A Kenyan court on Monday convicted seven Somali pirates [JURIST news archive] on charges related to the attack on a German naval supply ship in March 2009, sentencing them to five years in prison. According to prosecutors, the men attempted to hijack the ship [AfricaNews report] using AK47 rifles and rocket propelled grenades, but the hijacking was prevented by security forces on the ship. Following the attack, the pirates were tracked and apprehended by ships acting as part of EU Naval Forces Somalia (EU NAVFOR) [official website] before being transferred to Kenyan custody to stand trial. A lawyer for the men urged the court to be lenient [Xinhua report] in their sentencing, stating that the men would be a burden to Kenyan taxpayers. The men also indicated that they have been rehabilitated through their time in prison and that they will actively work to discourage others from participating in piracy. While the five-year sentence is the shortest handed down by Kenyan courts for piracy charges since the country began hearing piracy cases in 2006, the judge delivering the judgment of the court indicated that it would be a strong deterrent for others considering engaging in piracy. EU NAVFOR praised the judgment [press release] as an "important step in the co-operation between European Union and Kenya in the repression of acts of piracy and armed robbery off the coast of Somalia." The men have 14 days to appeal the court's decision.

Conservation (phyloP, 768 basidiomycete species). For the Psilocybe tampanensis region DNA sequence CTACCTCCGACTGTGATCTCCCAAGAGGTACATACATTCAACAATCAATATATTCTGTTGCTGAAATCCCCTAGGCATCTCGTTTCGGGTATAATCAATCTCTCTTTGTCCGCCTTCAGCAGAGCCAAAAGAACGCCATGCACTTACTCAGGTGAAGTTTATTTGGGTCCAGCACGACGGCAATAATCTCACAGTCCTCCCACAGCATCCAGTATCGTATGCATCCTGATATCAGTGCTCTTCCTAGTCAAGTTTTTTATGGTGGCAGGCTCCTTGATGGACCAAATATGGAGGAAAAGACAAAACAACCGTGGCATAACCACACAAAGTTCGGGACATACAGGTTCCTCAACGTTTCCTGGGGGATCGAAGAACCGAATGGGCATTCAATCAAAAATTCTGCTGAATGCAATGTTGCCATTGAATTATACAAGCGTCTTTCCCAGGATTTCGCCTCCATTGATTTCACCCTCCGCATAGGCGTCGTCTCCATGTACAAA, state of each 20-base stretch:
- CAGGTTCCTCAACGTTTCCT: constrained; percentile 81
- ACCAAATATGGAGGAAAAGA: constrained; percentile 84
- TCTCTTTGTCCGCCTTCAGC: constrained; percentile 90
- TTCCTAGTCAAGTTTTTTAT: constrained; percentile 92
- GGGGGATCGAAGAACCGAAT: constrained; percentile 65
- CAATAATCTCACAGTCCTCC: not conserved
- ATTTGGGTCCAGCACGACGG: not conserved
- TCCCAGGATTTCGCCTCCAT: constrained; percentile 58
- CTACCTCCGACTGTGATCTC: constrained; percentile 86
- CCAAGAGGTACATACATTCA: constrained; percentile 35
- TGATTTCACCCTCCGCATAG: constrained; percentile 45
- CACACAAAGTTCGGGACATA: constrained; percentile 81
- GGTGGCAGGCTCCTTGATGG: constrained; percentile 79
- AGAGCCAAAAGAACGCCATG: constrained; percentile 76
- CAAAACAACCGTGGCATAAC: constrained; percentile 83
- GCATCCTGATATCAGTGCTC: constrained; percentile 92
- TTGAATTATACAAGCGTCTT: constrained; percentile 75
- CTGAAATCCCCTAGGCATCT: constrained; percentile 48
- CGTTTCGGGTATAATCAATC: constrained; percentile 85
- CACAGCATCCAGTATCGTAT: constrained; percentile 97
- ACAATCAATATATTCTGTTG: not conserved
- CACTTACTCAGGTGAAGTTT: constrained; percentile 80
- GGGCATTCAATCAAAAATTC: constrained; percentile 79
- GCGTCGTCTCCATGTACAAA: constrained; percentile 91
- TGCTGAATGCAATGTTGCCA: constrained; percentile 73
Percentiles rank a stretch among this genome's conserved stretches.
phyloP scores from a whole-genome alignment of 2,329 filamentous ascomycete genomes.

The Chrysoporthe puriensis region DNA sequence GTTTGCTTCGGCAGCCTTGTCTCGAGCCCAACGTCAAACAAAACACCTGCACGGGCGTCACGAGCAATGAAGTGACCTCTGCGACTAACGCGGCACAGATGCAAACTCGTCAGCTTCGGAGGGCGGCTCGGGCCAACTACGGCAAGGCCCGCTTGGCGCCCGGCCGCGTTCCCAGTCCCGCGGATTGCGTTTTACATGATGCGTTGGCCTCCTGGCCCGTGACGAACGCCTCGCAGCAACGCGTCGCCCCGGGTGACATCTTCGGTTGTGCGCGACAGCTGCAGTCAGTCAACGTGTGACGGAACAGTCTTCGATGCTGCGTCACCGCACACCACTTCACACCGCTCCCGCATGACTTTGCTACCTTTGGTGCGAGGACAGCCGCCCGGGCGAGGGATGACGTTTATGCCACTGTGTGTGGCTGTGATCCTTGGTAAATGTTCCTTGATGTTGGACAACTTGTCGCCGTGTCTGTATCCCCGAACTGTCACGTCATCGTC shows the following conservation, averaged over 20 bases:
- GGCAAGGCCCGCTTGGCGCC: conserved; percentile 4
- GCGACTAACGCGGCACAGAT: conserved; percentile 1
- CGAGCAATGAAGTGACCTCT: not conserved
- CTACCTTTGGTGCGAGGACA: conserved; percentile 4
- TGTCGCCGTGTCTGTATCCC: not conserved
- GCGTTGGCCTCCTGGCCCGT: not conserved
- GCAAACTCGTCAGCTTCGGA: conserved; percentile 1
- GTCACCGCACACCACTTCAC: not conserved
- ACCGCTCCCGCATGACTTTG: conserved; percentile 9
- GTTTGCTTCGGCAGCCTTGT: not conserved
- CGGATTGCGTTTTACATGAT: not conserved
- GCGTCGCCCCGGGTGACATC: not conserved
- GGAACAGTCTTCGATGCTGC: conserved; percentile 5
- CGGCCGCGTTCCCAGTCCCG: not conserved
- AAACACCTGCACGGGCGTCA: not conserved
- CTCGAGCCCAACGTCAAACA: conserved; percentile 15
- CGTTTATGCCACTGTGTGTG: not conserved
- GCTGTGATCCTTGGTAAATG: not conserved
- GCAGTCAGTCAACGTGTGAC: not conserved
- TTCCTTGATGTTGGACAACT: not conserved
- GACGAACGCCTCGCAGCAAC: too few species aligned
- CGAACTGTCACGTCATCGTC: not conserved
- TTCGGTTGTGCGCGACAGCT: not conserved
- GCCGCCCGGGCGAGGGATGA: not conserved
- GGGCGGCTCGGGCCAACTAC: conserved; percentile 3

The international community continues with efforts to fight maritime piracy, both through the funding of UN-backed piracy courts, and through prosecution in multiple jurisdictions. In July, a court in Seychelles convicted and sentenced [JURIST report] a group of Somali pirates to 10 years in prison following the attempted hijacking of Seychelles coastguard ship. In June, the UN announced the opening of a new high-security courtroom [JURIST report] in Kenya that will hear piracy cases. The announcement came after the UN announced $9.3 million in donations [JURIST report] to help fund piracy courts in Kenya and Seychelles. Also in June, a Dutch court concluded Europe's first Somali pirate trial by convicting and sentencing a group of suspects [JURIST reports] to five years in prison. In May, a Yemeni court sentenced six pirates to death [JURIST report] for their roles in an attack on a Yemeni oil tanker in 2009. Charges are also currently pending [JURIST report] against piracy suspects in the US.